Two types of polar auroras occur on Earth. The southern ones are those seen at the southern end of the planet, while the borealis are seen at the North Pole. In both cases they occur at a great height, between 100 and 1,000 kilometers above sea level. For this reason they are appreciable from space, as is the case with our image, made from the International Space Station (ISS).
The auroras are produced by the collision of protons and electrons from the Sun, which are trapped in the magnetic field of the pole. In the case of the southern auroras or Southern Lights, the best places to contemplate and photograph them are Antarctica or Antarctica, in the southern regions of South America, in New Zealand and in Australia.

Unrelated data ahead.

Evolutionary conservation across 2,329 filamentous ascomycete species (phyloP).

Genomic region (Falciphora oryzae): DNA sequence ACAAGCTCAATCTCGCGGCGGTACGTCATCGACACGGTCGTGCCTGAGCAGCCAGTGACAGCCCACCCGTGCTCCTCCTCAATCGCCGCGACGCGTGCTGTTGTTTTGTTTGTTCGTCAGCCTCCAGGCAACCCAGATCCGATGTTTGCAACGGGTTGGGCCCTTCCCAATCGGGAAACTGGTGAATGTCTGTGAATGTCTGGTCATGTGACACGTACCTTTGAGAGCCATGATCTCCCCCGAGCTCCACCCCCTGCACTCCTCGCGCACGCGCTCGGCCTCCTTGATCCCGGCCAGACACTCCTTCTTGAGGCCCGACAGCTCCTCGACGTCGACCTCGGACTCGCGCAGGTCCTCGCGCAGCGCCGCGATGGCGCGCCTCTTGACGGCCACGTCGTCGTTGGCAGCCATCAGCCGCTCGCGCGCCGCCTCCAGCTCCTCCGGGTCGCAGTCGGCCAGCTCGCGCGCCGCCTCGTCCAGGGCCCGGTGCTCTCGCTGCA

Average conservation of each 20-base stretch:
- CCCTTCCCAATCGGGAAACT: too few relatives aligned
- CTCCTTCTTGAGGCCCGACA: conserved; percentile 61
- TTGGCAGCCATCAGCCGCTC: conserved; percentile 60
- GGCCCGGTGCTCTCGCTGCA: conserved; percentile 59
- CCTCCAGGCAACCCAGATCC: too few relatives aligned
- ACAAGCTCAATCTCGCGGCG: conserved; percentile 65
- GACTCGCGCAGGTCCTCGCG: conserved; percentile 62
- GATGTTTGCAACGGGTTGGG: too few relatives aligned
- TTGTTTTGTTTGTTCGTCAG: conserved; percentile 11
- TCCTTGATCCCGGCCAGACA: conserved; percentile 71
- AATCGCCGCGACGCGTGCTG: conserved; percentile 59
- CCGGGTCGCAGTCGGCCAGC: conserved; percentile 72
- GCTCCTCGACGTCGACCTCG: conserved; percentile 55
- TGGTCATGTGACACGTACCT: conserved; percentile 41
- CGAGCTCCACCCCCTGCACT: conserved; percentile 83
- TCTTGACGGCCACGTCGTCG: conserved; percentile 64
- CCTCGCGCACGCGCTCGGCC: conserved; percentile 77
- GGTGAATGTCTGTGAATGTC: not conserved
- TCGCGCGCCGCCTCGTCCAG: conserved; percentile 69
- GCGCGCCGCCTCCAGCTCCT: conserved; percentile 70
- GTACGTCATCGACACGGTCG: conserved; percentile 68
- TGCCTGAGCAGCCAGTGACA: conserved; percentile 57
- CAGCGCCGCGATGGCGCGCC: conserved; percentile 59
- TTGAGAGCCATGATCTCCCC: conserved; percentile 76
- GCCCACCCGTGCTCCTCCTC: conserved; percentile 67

The ideal time to capture the southern auroras is during the autumn and the southern winter, which correspond to the spring and summer months of the Northern Hemisphere. The equinoxes are the most appropriate time. The worst time in Antarctica is between the months of October and February, since during these days there are almost 24 hours of Sun, making it impossible to see an aurora.
Scientific instruments can detect the disturbances caused by the southern auroras in the magnetic field, even if it is day, but the human eye can only see them with darkness.
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